Protecting Nursing Home Residents from Eviction

Residents who can afford to pay for their nursing home care out of pocket are generally more profitable for nursing homes than Medicaid residents. Whether or not a nursing home participates in the Medicaid program is entirely voluntary.

Out of the 1.4 million nursing home residents in the United States, two-thirds are Medicaid beneficiaries. Medicaid is a government program funded jointly by the state and federal governments.

It covers nursing home care in Medicaid-certified nursing homes only when the Medicaid beneficiary:

  1. Has no other means to pay
  2. Is eligible for the Medicaid program

The cost of care also further complicates matters. Many residents who begin paying out of pocket end up depleting their resources and are forced to rely on Medicaid or loved ones to pay their bills.

The Rights of Medicaid Residents: Nursing Home Reform Act of 1987

Congress addressed the rights of Medicaid residents with two laws. These laws apply to nursing homes that participate in Medicare or Medicaid programs.

The first law is the Nursing Home Reform Act of 1987. This identified what services nursing homes were required to provide their residents and what standards were applied to them. Importantly, it also established a nursing facility resident's Bill of Rights.

These resident rights include:

  • Privacy
  • Be informed about services, their health care condition, and medications
  • Be treated with dignity and respect
  • Be free from abuse and neglect
  • Ability to make independent choices
  • Get proper medical care
  • Manage their own money or choose someone to do so
  • Participate in care choices
  • Reasonable accommodation for disabilities
  • Communication and visitation with family members
  • Refuse medication and treatment
  • Receive timely discharge notice before involuntary discharge or involuntary transfers

The Rights of Medicaid Residents: Nursing Home Resident Protection Amendments of 1999

The second law is the Nursing Home Resident Protection Amendments of 1999. This amended the Social Security Act to prohibit the improper transfer or discharge of a Medicaid resident when the nursing home withdraws from participating in the Medicaid program.

Under the law, nursing homes can withdraw from the Medicaid program. Still, such withdrawal is not a sufficient basis for evicting current Medicaid residents.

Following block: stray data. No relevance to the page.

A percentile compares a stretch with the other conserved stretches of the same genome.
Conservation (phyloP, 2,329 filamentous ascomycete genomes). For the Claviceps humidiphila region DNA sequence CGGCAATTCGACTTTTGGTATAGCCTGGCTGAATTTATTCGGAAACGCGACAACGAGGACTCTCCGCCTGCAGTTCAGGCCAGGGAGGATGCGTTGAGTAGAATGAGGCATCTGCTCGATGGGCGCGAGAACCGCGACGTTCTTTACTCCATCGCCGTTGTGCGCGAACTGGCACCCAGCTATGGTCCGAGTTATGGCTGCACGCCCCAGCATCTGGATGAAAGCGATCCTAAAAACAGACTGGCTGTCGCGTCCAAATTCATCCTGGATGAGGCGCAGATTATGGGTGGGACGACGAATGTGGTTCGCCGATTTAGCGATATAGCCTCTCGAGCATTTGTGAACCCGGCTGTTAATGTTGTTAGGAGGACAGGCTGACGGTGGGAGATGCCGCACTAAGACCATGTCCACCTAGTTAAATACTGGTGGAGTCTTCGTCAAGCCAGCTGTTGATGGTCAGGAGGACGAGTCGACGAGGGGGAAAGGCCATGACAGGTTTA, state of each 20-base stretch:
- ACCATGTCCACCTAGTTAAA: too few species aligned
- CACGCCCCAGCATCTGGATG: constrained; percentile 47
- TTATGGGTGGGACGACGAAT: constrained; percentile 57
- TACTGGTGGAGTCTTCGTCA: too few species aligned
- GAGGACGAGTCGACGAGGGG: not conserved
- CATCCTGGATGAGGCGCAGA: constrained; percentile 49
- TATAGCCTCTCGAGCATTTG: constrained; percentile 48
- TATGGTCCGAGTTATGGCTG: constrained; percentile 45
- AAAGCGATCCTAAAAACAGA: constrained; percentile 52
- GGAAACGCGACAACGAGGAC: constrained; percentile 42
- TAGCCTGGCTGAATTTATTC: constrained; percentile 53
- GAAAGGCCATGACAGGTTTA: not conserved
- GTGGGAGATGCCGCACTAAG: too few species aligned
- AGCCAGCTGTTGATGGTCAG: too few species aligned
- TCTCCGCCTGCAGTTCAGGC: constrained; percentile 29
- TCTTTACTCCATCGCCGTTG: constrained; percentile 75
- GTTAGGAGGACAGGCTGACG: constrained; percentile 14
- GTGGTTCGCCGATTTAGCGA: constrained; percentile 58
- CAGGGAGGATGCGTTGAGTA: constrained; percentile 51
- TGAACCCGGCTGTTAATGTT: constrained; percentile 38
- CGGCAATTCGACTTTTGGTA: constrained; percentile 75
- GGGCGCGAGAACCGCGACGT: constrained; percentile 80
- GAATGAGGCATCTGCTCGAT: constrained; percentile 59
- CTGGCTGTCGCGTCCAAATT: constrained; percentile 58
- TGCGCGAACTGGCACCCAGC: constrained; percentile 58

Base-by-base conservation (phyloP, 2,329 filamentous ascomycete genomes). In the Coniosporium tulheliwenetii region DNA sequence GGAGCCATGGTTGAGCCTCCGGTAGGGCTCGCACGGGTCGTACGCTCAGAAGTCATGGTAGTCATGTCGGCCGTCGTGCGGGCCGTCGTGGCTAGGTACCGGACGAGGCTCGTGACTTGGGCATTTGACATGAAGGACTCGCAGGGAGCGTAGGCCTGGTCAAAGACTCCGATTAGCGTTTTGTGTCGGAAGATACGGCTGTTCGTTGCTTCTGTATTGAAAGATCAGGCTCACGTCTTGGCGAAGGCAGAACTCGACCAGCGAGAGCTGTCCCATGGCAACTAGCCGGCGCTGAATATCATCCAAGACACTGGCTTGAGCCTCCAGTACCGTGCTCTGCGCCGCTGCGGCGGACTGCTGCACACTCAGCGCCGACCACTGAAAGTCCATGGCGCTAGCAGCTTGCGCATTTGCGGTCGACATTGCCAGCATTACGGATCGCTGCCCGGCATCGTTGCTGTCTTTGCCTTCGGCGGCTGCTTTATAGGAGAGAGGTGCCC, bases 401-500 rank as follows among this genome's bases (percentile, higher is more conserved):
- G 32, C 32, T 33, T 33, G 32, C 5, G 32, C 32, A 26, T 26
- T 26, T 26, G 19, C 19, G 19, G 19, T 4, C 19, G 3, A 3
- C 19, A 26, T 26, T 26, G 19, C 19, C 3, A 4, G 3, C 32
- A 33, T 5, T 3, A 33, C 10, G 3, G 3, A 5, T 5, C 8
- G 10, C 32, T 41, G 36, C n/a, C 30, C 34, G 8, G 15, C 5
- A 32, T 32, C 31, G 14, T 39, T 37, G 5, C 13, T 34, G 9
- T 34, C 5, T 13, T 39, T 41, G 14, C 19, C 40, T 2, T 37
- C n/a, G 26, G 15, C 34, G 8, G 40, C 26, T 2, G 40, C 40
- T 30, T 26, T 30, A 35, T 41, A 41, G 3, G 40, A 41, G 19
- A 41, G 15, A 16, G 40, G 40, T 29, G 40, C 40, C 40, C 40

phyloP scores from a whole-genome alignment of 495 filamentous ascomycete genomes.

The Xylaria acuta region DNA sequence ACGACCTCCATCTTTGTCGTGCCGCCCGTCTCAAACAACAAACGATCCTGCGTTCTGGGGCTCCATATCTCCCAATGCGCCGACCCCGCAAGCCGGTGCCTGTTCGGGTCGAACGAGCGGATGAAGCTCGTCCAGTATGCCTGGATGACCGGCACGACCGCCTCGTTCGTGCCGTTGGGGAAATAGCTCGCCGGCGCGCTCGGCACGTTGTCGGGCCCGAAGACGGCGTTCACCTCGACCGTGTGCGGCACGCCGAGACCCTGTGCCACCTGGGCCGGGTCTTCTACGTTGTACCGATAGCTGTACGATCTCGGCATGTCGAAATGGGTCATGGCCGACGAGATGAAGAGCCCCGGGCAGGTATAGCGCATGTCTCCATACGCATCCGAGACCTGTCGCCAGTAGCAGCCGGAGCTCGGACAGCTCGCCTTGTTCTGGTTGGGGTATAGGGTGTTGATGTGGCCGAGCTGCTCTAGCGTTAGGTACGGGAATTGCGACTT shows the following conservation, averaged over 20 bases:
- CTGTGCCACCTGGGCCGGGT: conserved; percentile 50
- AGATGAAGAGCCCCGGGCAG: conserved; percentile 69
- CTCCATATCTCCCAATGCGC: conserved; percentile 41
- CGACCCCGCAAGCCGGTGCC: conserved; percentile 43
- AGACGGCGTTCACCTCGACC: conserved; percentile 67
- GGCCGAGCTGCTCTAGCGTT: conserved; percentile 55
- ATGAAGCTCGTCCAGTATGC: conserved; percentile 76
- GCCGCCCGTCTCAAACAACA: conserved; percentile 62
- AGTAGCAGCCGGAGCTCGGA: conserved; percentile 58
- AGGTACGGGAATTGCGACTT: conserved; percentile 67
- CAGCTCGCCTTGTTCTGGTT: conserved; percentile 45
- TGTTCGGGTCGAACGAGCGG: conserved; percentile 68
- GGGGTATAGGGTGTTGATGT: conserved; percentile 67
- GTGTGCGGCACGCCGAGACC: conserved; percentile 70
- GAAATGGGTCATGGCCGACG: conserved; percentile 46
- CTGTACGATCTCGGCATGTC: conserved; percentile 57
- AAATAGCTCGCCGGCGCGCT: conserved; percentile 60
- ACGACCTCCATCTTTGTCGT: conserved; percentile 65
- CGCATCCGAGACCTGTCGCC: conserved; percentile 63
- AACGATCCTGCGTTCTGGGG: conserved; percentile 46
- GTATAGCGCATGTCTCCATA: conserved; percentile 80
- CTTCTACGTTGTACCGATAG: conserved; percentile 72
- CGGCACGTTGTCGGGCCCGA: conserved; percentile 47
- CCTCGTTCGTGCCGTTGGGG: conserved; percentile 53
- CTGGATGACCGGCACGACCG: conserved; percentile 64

Nursing homes that have withdrawn from the Medicaid program must inform future residents that they will not accept Medicaid payments. This notice must be spoken and provided in writing.

They must also obtain a signed, written acknowledgment of receipt from the future residents, verifying that they have received this information. The acknowledgment of receipt must be separate from other documents.

If a resident cannot continue paying out of pocket, the nursing home can require that they move. This is true even if the resident becomes eligible for Medicaid benefits.

An improper transfer or discharge of a Medicaid nursing home resident can violate the above laws.

Nursing Home Evictions: When Can a Resident Be Transferred or Discharged?

Medicaid residents can be transferred or discharged from their nursing home under the following circumstances:

  • When transfer or discharge is necessary for the welfare, health, or safety of others
  • The resident's health has improved, and nursing home care is no longer necessary
  • The nursing home hasn't been paid for services provided to the resident
  • The nursing home closes

Even when these circumstances exist, nursing homes must follow specific procedures for a transfer or discharge to be lawful.

Rights When Notice of Transfer or Discharge Has Been Given

Nursing home residents have the following rights when a notice of transfer or discharge has been given:

  • They can appeal a transfer or discharge that they believe is unlawful
  • A nursing home resident can't be forced to leave if the resident is waiting to get Medicaid (and the facility did not provide notice that they do not accept Medicaid)
  • Nursing homes must give a 30-day written notice of their plan and reason to transfer or discharge a resident (except in emergencies)
  • Nursing homes must safely and orderly transfer or discharge a resident
  • Nursing homes must provide proper notice of bed-hold and readmission requirements
  • Nursing homes must have a grievance procedure for complaints

Who To Turn To for Eviction Help

If a problem arises, speak with the assisted living facility staff. If the issue can't be resolved, work your way up to the staff's supervisor and administrator.

A Medicaid-certified nursing home must post the name and contact information for certain state groups that can be contacted, such as the:

  • State Survey Agency
  • State Licensure Office
  • State Ombudsman Program
  • Protection and Advocacy Network
  • Medicaid Fraud Control Unit

It may also be necessary to consult with an older adult law attorney who specializes in nursing home abuse law.

Can I Solve This on My Own or Do I Need an Attorney? 

  • For situations involving housing issues, it’s best to ask an attorney their opinion
  • Cases with nursing homes or assisted living are rarely cut and dry
  • Get customized advice and ask your legal questions
  • Many attorneys offer a free consultation

 If you need an attorney, find one right now